Flowery Cloth: Paj Ntaub November 2015 marks the 40th anniversary of the Hmong migration to Minnesota following the war in Southeast Asia. Today, the Twin Cities metro area is home to 66,000 Hmong, the largest urban Hmong population in the United States.
Developed in partnership with the Hmong community, this exhibit will commemorate the anniversary and celebrate the significant political, social and economic contributions the Hmong have made to Minnesota and the nation.
Hmong textiles from the Minnesota Historical Society’s collection will be featured in an exhibit in three galleries at the Historical Society building and also at the James J. Hill House. The exhibit runs through the end of 2015.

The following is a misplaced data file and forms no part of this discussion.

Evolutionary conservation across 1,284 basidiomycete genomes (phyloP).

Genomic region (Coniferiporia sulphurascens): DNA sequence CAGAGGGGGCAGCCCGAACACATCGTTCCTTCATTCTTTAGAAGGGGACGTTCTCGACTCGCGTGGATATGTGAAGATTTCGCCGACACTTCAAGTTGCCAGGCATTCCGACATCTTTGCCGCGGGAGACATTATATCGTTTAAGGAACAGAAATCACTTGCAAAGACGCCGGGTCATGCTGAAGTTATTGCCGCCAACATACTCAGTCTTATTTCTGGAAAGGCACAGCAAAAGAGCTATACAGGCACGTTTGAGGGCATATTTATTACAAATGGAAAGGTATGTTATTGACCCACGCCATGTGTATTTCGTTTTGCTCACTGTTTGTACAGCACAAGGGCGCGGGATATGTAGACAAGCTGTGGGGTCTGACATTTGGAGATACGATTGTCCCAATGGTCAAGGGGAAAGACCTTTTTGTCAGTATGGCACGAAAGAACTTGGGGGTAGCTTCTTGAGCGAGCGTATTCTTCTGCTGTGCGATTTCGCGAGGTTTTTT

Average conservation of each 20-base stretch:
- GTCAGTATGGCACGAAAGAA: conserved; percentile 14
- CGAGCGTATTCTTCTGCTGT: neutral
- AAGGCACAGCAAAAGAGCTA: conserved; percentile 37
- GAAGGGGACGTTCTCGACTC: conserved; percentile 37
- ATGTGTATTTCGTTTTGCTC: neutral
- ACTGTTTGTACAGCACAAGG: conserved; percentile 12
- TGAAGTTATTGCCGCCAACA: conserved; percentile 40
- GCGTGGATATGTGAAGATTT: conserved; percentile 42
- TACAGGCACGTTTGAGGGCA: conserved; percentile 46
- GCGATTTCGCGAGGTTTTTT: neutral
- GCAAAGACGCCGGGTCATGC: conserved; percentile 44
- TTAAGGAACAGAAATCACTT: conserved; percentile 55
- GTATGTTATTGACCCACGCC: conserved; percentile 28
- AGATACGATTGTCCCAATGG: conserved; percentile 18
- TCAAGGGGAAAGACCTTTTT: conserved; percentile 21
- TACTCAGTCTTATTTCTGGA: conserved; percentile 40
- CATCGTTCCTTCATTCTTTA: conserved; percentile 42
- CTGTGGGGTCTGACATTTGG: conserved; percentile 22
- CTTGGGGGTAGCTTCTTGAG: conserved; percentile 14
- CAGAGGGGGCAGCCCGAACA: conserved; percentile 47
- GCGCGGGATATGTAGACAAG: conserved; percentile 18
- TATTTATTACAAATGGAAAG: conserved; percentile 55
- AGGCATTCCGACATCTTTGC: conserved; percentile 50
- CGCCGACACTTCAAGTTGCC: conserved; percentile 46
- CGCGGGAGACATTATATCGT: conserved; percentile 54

the exhibit is divided into three sections:
A selection of artifacts from Hmong traditional life in Laos — basketry, textiles, jewelry, weapons, and objects for spiritual rituals. An entire wall of the gallery is taken up by a timeline of Hmong history from ancient days through the upheavals of war and displacement in the 20th century.
The major element here is an art installation, “Let the Spirit Fly,” with thousands of brightly colored spirit papers of the type burned as offerings at Hmong funerals. In the words of artist and exhibit designer Sieng Lee, it is “a remembrance of the countless lives, memories, and heartaches that have paved the way for Hmong Americans today who are still living in transition, looking to redefine a future.”
Focuses on the Hmong journey from Thailand to Minnesota from 1975 to 2004, when the last refugees arrived. Visitors can explore life in the refugee camps; the first years of settling in the state; the clan system; language, religion and spirituality; work by Hmong artists exploring themes of culture and memory; a timeline of Hmong women’s history in Minnesota; Hmong in politics; and an interactive farmers’ market.